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This page is about a volcanic rock. For the ghost town see Rhyolite, Nevadamarker, and for the satellite system, see Rhyolite/Aquacade.

Rhyolite is an igneous, volcanic (extrusive) rock, of felsic (silica-rich) composition (typically > 69% SiO2 — see the TAS classification). It may have any texture from glassy to aphanitic to porphyritic. The mineral assemblage is usually quartz, alkali feldspar and plagioclase (in a ratio > 1:2 — see the QAPF diagram). Biotite and hornblende are common accessory minerals.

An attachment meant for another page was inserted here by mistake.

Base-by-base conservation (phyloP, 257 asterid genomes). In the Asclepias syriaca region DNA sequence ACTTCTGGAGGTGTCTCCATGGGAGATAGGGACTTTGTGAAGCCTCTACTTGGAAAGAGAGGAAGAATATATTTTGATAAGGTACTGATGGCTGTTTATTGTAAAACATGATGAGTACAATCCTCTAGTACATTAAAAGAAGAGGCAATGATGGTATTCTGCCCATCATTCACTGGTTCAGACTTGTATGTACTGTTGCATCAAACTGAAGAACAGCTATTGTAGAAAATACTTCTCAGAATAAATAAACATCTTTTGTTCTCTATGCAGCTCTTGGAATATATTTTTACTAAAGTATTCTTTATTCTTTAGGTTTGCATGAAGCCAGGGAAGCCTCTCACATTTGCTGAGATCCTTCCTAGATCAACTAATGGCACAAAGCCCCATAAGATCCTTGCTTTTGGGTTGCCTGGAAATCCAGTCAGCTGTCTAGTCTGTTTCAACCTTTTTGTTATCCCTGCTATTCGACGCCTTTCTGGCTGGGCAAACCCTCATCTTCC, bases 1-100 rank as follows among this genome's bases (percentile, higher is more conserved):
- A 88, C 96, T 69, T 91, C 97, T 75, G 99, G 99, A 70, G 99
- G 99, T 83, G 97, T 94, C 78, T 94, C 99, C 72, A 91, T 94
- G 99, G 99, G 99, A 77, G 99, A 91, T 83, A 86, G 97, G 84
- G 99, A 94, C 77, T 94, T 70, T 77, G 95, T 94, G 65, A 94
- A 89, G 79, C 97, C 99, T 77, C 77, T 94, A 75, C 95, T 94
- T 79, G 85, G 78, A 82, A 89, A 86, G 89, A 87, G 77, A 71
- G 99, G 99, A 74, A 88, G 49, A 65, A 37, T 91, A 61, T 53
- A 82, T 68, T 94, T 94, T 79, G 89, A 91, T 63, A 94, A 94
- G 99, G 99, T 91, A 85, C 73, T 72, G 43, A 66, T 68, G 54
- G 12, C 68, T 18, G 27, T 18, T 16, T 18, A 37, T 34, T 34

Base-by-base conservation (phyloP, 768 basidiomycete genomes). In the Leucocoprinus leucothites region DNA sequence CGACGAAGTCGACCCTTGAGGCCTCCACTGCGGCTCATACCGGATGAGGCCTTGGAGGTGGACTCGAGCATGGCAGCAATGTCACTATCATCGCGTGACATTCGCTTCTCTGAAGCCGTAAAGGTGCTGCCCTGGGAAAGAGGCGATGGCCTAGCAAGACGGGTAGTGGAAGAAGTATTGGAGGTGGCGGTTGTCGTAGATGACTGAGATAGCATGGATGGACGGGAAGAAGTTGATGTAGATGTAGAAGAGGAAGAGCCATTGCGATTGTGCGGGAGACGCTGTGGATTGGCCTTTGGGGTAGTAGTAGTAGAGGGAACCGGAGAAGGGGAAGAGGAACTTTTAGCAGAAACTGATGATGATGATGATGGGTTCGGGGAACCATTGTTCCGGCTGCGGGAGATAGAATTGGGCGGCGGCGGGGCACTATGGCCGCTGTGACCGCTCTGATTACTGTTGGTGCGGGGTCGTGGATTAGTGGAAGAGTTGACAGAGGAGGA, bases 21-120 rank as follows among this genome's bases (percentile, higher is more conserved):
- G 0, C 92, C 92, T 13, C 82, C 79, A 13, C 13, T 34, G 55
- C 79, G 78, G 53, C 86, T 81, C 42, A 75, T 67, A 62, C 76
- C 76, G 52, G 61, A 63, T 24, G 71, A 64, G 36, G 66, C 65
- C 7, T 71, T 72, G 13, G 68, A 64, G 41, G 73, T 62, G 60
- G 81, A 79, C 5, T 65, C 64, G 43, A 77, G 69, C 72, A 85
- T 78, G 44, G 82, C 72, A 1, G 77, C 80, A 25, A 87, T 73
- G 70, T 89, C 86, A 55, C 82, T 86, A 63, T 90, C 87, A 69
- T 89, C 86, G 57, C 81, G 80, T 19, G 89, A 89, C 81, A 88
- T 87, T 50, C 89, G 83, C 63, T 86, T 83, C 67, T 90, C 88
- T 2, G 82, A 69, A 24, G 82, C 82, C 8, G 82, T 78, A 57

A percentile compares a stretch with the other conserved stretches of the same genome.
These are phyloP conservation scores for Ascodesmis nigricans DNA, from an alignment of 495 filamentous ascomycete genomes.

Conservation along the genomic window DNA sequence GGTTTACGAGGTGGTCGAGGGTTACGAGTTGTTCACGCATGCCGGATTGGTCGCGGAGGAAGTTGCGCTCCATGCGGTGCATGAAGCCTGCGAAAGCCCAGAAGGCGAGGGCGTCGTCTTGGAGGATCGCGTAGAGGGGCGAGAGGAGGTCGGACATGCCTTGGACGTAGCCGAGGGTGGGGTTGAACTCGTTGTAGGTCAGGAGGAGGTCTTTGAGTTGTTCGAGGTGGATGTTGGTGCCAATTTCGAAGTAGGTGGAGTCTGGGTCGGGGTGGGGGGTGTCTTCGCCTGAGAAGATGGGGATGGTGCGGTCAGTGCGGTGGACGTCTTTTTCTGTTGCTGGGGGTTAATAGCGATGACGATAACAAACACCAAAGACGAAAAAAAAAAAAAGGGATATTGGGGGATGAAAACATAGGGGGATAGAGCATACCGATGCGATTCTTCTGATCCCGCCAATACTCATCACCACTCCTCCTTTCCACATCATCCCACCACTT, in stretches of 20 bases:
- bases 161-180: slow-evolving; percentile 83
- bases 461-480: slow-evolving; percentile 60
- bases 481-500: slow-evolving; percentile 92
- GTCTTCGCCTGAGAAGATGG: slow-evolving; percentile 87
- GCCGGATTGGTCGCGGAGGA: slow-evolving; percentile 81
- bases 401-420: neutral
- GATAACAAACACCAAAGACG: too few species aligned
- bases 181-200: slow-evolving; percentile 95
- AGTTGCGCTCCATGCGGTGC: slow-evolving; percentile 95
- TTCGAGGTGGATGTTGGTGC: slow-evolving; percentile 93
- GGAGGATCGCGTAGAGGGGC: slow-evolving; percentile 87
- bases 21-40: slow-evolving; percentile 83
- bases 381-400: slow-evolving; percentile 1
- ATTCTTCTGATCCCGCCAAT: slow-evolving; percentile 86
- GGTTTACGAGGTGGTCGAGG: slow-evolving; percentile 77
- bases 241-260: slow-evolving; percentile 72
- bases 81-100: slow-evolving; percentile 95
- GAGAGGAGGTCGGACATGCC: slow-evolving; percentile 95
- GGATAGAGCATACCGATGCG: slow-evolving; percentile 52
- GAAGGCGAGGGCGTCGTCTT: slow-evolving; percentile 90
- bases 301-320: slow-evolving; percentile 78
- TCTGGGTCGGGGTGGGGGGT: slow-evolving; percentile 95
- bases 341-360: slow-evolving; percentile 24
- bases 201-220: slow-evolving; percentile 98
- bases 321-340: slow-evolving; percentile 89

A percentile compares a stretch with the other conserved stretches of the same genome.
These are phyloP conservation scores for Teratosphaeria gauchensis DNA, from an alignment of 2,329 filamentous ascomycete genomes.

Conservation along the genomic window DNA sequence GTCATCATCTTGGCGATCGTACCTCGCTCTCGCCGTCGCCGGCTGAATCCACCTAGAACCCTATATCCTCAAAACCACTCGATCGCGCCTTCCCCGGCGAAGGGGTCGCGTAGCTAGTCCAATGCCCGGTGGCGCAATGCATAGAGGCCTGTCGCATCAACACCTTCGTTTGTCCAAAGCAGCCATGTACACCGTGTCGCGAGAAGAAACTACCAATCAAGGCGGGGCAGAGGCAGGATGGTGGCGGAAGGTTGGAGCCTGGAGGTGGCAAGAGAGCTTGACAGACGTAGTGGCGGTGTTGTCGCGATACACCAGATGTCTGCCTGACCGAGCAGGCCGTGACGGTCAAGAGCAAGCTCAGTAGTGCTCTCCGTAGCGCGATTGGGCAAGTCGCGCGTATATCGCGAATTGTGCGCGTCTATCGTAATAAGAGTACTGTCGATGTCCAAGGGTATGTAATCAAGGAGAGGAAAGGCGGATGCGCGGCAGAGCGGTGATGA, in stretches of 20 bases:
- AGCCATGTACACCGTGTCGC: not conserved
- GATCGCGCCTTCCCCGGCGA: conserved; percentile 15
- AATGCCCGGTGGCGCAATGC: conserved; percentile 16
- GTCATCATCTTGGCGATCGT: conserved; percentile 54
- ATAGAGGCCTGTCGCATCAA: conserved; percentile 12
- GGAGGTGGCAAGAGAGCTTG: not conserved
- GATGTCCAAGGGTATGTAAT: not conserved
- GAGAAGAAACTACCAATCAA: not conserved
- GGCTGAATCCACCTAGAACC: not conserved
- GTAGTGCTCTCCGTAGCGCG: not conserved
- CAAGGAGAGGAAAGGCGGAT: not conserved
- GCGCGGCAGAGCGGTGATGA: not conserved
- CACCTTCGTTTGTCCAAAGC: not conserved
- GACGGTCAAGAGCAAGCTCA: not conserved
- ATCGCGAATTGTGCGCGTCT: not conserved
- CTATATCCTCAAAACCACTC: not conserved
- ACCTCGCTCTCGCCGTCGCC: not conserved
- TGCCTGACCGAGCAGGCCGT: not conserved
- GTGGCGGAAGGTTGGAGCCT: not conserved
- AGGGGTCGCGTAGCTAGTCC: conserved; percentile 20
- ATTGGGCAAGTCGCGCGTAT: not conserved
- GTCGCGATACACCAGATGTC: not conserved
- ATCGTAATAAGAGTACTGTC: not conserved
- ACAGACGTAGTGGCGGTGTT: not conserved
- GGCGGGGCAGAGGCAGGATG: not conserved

Rhyolite can be considered as the extrusive equivalent to the plutonic granite rock, and consequently, outcrops of rhyolite may bear a resemblance to granite. Due to their high content of silica and low iron and magnesium contents, rhyolite melts are highly polymerized and form highly viscous lavas. They can also occur as breccias or in volcanic plugs and dikes. Rhyolites that cool too quickly to grow crystals form a natural glass or vitrophyre, also called obsidian. Slower cooling forms microscopic crystals in the lava and results in textures such as flow foliations, spherulitic, nodular, and lithophysal structures. Some rhyolite is highly vesicular pumice. Many eruptions of rhyolite are highly explosive and the deposits may consist of fallout tephra or of ignimbrites.

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